However, Boas's push to recruit African American anthropologists was not driven solely by his desire to train folklorists. Boas needed someone on the "inside" to facilitate gathering physical data on Black people. He remained interested in physical anthropology and wanted his students to amass measurements of the Negro body in order to defend the claims regarding phenotypic plasticity that he put forth in Changes in Bodily Form of Descendants of Immigrants (1912). Boas was instrumental in securing a fellowship from the NRC for Melville Herskovits along these very lines.[28] He also believed that "excellent results might be obtained" if he recruited "a graduate Negro student who wishes to work into anthropological and psychological research" to work with "Mr. Herskovits in such a way that he [the graduate student] would become an independent investigator."[29]

Boas Solicits Support
from Carter G. Woodson

During the early 1920s Boas wanted Black students to fulfill his research agenda for folklor and physical anthropology. He turned to his colleague Carter G. Woodson, a leading scholar in African American Studies, for access to and funding for Black scholars interested in pursuing anthropology. Boas and Woodson worked together to recruit and fund Black students. They organized a national contest for the most outstanding study of folklore to recruit African Americans to Columbia. The award for the contest was $200, and advertisements were dispatched to all of the leading Negro newspapers. Circulars were also given to 60 Black organizations, and it was publicized at 225 secondary schools and colleges.[30] To fund African American students at Columbia, they established a fellowship in the Department of Anthropology under the auspices of the Association for the Study of Negro Life and History (ASNLH), which Woodson directed.

Boas quickly found that the standard of excellence he set for his students paled in comparison to the standard of excellence Carter G. Woodson set for his. For example, Boas urged Woodson to fund Abram L. Harris, who wanted to pursue anthropology in concert with his interests in economics and history. Boas became interested in funding Harris in 1923. At that time, Harris was a twenty-four-year-old college graduate who spoke fluent German, was active in the Communist Party, and had a particular bent for Marxist theory.[31] Boas liked Harris, but Woodson did not. Boas wrote: "So far I have seen only one man who seems promising, Mr. Abraham [sic ] L. Harris, who will write to you and submit his testimonials. I doubt whether he is just the ideal man for the position, but he makes a good impression, and I should be willing to risk it. I am going to make some further inquires, and unless I find a better candidate within a few days I shall recommend that you appoint Mr. Harris [to the fellowship]."[32] Woodson replied, "I know him personally. I am sorry to say that he does not make a favorable impression upon me."[33] Woodson simply demanded a record of stellar scholarship from African Americans graduate students funded by the ASNLH.[34] This posed a stumbling block for Boas: he bemoaned the fact that Woodson always felt that the students he or Parsons suggested "did not appear to be qualified."[35]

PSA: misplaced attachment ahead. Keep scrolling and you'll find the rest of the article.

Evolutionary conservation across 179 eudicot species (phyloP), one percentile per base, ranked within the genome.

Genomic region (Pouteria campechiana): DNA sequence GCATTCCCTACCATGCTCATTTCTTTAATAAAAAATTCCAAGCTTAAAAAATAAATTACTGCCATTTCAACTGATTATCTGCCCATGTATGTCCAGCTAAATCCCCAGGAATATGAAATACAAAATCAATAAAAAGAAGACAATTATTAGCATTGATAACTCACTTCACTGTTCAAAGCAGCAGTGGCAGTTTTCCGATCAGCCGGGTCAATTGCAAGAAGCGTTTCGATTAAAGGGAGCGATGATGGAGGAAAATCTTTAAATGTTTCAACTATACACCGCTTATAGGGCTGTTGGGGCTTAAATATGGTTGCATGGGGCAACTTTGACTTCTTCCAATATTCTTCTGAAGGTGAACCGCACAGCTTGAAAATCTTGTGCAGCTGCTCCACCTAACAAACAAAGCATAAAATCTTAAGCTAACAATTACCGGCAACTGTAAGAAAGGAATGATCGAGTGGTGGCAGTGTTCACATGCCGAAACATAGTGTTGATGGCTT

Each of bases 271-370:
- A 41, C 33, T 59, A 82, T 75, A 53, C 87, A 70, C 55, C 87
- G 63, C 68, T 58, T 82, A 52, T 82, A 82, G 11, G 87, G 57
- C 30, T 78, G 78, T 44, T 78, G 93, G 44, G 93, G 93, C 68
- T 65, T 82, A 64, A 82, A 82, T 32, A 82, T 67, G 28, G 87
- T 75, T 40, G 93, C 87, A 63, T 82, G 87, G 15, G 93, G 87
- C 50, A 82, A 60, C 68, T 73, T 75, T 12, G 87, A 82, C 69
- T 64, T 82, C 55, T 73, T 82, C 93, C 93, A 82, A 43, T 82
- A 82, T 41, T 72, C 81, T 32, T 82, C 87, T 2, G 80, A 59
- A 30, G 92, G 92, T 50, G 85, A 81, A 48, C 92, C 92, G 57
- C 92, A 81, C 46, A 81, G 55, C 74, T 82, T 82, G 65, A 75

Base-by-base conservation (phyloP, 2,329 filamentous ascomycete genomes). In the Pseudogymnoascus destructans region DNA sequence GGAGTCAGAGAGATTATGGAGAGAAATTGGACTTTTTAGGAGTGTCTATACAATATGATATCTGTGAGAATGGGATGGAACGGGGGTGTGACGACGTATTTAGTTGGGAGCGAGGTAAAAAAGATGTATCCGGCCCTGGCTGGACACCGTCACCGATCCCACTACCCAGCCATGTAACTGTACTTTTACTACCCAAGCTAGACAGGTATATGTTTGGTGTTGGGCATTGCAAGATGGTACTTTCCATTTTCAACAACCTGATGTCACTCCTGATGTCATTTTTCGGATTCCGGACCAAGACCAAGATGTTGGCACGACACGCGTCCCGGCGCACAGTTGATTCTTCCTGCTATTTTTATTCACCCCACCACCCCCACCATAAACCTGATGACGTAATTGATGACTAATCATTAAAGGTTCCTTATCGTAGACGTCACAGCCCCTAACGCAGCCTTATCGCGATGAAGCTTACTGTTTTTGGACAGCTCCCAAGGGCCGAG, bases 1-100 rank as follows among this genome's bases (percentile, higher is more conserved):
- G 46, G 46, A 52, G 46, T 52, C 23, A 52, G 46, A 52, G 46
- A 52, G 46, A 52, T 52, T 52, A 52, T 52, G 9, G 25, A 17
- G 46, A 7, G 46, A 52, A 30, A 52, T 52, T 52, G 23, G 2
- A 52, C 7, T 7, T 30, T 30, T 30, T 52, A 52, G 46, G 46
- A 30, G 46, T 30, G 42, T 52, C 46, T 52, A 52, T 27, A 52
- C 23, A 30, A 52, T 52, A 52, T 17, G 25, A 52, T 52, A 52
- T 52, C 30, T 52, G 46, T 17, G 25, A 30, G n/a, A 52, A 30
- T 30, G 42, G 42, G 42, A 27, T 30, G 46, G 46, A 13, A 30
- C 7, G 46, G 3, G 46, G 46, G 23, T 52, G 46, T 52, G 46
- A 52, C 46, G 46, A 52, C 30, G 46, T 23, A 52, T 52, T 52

Boas mentioned to Woodson that he was going to make other inquiries regarding an assistant for Herskovits. The same day that Boas wrote to Woodson regarding Harris, he queried his longtime friend W. E. B. Du Bois. In a letter sent to the "Editorial Rooms of The Crisis ," Boas briefed Du Bois about Herskovits's project and his need for an assistant, and he explained that "the only promising applicant whom I have seen so far is Mr. Abraham [sic ] L. Harris. Do you happen to know him? If you know of any other young Negro who might be a promising candidate for this position, I wish you would be good enough to send him to me."[36] Du Bois quickly wrote back and stated that he only vaguely knew of Abram L. Harris and suggested contacting Arthur H. Fauset, who was pursuing his master's degree in anthropology at the University of Pennsylvania.[37]

Arthur H. Fauset (1899–1983)

The first Black anthropologist to use the JAFL to validate Black culture was Arthur H. Fauset. He took advantage of not only the JAFL but also Parsons's interest in African American folklore. Parsons underwrote Fauset's fieldwork in the South, the Caribbean, and Nova Scotia. She also underwrote the bulk of his publications and was responsible for publishing his master's thesis at the University of Pennsylvania as the twenty-fourth memoir of the JAFL.[38]

Fauset was born in Flemington, New Jersey, in 1899. He was educated in the public schools of Philadelphia and attended both Central High School and the Philadelphia School of Pedagogy. He began teaching in the Philadelphia public schools at the age of nineteen and continued to teach as he pursued his academic career at the University of Pennsylvania, from which he received a bachelor's degree in 1921, a master's degree in 1924, and a doctoral degree in 1942.[39]